Of the sub-centres designated in Metro's Plan for the Urban Structure, the two major ones, North York Centre and Scarborough Town Centre, were successful in attracting employment during the 1980s. Mississauga City Centre was also successful in this way (see Part Two of the report). The experience of the minor nodes, however, was not as positive. True, Yonge-Eglinton and Yonge-St. Clair were already largely developed by the 1980s, so continued high rates of growth were unlikely. But the other ones, Islington-Kipling and Kennedy-Eglinton, failed to emerge. Still, the example of the successful sub-centres confirmed the feasibility of mixed-use centres as a planning tool and raised the interest of many suburban municipalities in this form of development.
Spread, central, and nodal development forms
The Office for the Greater Toronto Area (OGTA), a provincial government agency set up in 1988 by David Peterson's Liberal government, commissioned the IBI Group, a consulting firm, to forecast the consequences, over the 1990-2011 period, of different growth concepts for the Greater Toronto Area.2 The report advanced three concepts:
* the spread concept, which was a continuation of prevailing trends;
* the central concept, which concentrated a substantial share of future growth within the extant urbanized perimeter (Metro and adjacent built-up areas);
* the nodal concept, which as a hybrid of the two previous concepts channelled future growth to and around various existing communities (IBI, 1990a: 5.2).
The study compared the three concepts along eight dimensions: urban structure, economic impacts, transportation, hard services, the environment, human services, external impacts, and overall infrastructure costs.
Differences in overall transportation infrastructure costs between the three scenarios were found to be negligible, even if the distribution between road and transit varied considerably between the scenarios. In the spread concept, the lion's share of costs went to roads rather than public transit ($19.9 billion on roads vs. $7.2 billion on transit between 1990 and 2011), whereas the central concept involved more spending on transit ($14.4 billion) than on roads ($13.2 billion). The nodal concept's allocation was in between ($11.6 billion for transit and $17 billion for roads) (IBI, 1990b: 33 and Exhibit 4). There were, however, important differences in the cost of water and sewer mains and in local services and roads; the spread concept was 54 per cent more expensive than the central concept for these elements of infrastructure. Transportation operating costs were also significantly lower for the central and, to a lesser extent, nodal concepts than for the spread concept (IBI, 1991b: 53). And, as expected, the three concepts represented considerable differences in the additional amount of land to be developed between 1988 and 2021. Under the spread scenario, the GTA urbanized surface would increase by 34 per cent, whereas this growth would be 26 per cent under the central scenario. At 29 per cent, the nodal concept was in between the other two (IBI 1991b: Exhibit 10).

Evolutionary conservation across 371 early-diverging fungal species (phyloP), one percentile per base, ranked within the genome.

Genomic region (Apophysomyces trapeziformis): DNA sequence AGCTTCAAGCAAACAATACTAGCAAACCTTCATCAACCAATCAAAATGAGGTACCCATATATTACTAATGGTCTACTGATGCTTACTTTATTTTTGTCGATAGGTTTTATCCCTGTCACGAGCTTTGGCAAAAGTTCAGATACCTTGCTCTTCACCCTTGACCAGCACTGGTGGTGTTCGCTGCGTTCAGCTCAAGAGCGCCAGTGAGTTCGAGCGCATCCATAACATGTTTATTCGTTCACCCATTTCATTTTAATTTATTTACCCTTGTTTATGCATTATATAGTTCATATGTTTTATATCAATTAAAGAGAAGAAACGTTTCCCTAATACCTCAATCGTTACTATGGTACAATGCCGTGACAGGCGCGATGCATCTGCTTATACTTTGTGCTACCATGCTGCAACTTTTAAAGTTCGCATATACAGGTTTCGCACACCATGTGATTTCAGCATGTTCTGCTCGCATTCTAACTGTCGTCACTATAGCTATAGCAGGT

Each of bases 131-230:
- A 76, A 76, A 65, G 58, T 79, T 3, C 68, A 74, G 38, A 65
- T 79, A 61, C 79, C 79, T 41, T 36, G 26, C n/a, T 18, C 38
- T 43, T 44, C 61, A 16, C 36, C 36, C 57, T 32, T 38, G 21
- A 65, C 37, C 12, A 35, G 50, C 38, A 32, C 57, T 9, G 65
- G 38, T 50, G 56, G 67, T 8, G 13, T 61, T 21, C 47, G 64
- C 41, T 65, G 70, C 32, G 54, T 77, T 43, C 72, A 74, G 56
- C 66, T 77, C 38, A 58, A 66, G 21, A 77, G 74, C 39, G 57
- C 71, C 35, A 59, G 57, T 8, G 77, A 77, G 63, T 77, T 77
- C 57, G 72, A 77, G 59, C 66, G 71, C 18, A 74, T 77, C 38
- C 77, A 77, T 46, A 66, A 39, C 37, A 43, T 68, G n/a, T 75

After comparing the three concepts, the report recommended adoption of the nodal concept. The spread scenario was deemed unacceptable because it would lead to severe deterioration in environmental and traffic conditions. The status quo was seen as too damaging to the quality of life and economy of the GTA. At the same time, however, the report depicted the central concept as too ambitious and too opposed to prevailing development patterns. The obvious compromise was the nodal concept.
As the Metro Official Plan had done a decade earlier, the IBI report proposed a hierarchy of nodes, this time consisting of three levels. So-called "A" nodes were to be located on major commuter rail or rapid transit lines in communities "that are already reasonably well established" and where development and redevelopment possibilities favoured such nodes (IBI, 1990a: 20). Their eventual population was to exceed 75,000 and they were to accommodate 50,000 jobs. The population of "B" nodes was to range from 25,000 to 75,000 and of "C" nodes from 5,000 to 20,000, and their employment was to reach 25,000 and 5,000, respectively. Although it would be preferable for them also to have access to rail transit, "B" and "C" nodes could be served by express bus (IBI, 1990a).